The comics present a different image of the Kryptonian city on each occasion, and Kelley sees in this a complex allegory, the diversity of representations signifying the instability of memory. The installation Kandor-Con includes architecture students who continuously design new Kandors, feeding them to a Superman fan site. For the artist, the inability of the original draughtsmen, the new designers or the hero’s internet fans to fix the form of Kandor once and for all illustrates “the stupidity and ridiculousness of technological utopianism.” The capital of the planet Krypton, says Kelley, is “the utopian city of the future that never came to be.”

You had me at “Bonjour.”

* I was kidnapped by lesbian pirates from outer space! A comic, via MetaFilter.

* Added to my Netflix queue: Brick City, a documentary about Newark said to be “a real-life version of The Wire.” Also via MeFi.

* And added to my torrent queue: The Yes Men Fix the World (legal!). Via Boing Boing.

Some Obama Grumbling

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* About those unforced errors: NBC says it’s definitely Kagan. Too bad.

* Secretary of Energy Steven Chu confirms literally nothing could ever happen that would make our illustrious leaders rethink the wisdom of offshore drilling. Via Therem in the comments.

* The only thing worse than surrendering preemptively is surrendering immediately after you draw a line in the sand: for no reason I can see, the Obama administration has capitulated to the mindless Miranda-haters on the right.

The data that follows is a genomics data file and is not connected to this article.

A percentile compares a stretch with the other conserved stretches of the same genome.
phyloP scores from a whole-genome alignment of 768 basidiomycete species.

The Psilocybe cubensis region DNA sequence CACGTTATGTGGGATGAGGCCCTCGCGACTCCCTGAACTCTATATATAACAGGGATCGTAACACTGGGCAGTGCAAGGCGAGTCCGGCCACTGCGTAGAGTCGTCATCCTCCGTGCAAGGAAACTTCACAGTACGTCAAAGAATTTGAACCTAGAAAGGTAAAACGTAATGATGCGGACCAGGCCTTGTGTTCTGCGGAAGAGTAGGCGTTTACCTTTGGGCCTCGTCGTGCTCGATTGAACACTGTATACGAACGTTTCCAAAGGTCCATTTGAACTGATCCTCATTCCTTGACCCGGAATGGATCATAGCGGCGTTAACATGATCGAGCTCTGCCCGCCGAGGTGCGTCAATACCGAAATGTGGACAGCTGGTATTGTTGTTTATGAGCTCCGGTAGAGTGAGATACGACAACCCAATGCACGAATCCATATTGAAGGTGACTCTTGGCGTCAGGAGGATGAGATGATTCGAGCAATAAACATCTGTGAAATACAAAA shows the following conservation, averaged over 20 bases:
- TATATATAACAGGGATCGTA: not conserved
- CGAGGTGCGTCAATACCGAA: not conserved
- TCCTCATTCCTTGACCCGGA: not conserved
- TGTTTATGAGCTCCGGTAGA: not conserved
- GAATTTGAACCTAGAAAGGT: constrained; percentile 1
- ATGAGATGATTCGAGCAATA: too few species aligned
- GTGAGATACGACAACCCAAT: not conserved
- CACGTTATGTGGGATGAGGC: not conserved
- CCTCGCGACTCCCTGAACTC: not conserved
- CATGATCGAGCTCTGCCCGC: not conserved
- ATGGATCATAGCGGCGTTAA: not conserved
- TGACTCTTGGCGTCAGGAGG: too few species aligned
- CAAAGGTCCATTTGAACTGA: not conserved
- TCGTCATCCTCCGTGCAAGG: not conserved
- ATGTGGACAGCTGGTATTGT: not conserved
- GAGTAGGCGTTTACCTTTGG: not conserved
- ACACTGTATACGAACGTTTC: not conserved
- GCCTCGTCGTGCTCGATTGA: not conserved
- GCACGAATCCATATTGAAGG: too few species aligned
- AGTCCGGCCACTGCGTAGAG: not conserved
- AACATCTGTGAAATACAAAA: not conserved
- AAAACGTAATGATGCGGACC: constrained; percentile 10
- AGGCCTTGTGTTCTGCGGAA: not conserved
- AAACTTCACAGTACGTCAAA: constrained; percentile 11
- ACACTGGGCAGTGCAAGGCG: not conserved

* Pentagon still building its plan to create a task force devoted to writing a memo that will authorize a team to propose the elimination of don’t ask don’t tell.

* Let’s find one bright spot: Robert Gates has made a major speech promising cuts in defense spending. More here and here. We’ll see.

Chu: Paint Your Roofs White

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Steven Chu has a geo-engineering proposal that won’t backfire horribly.

The thing is, secretary Chu actually understated the potential benefits of global whitewashing. The Lawrence research he refers to (which we wrote about last fall) says that white roofs and pavements could mean a one-time reduction of 44 billion tons of carbon dioxide. That, Art Rosenfeld said, translates to removing all the cars in the world for 18 years.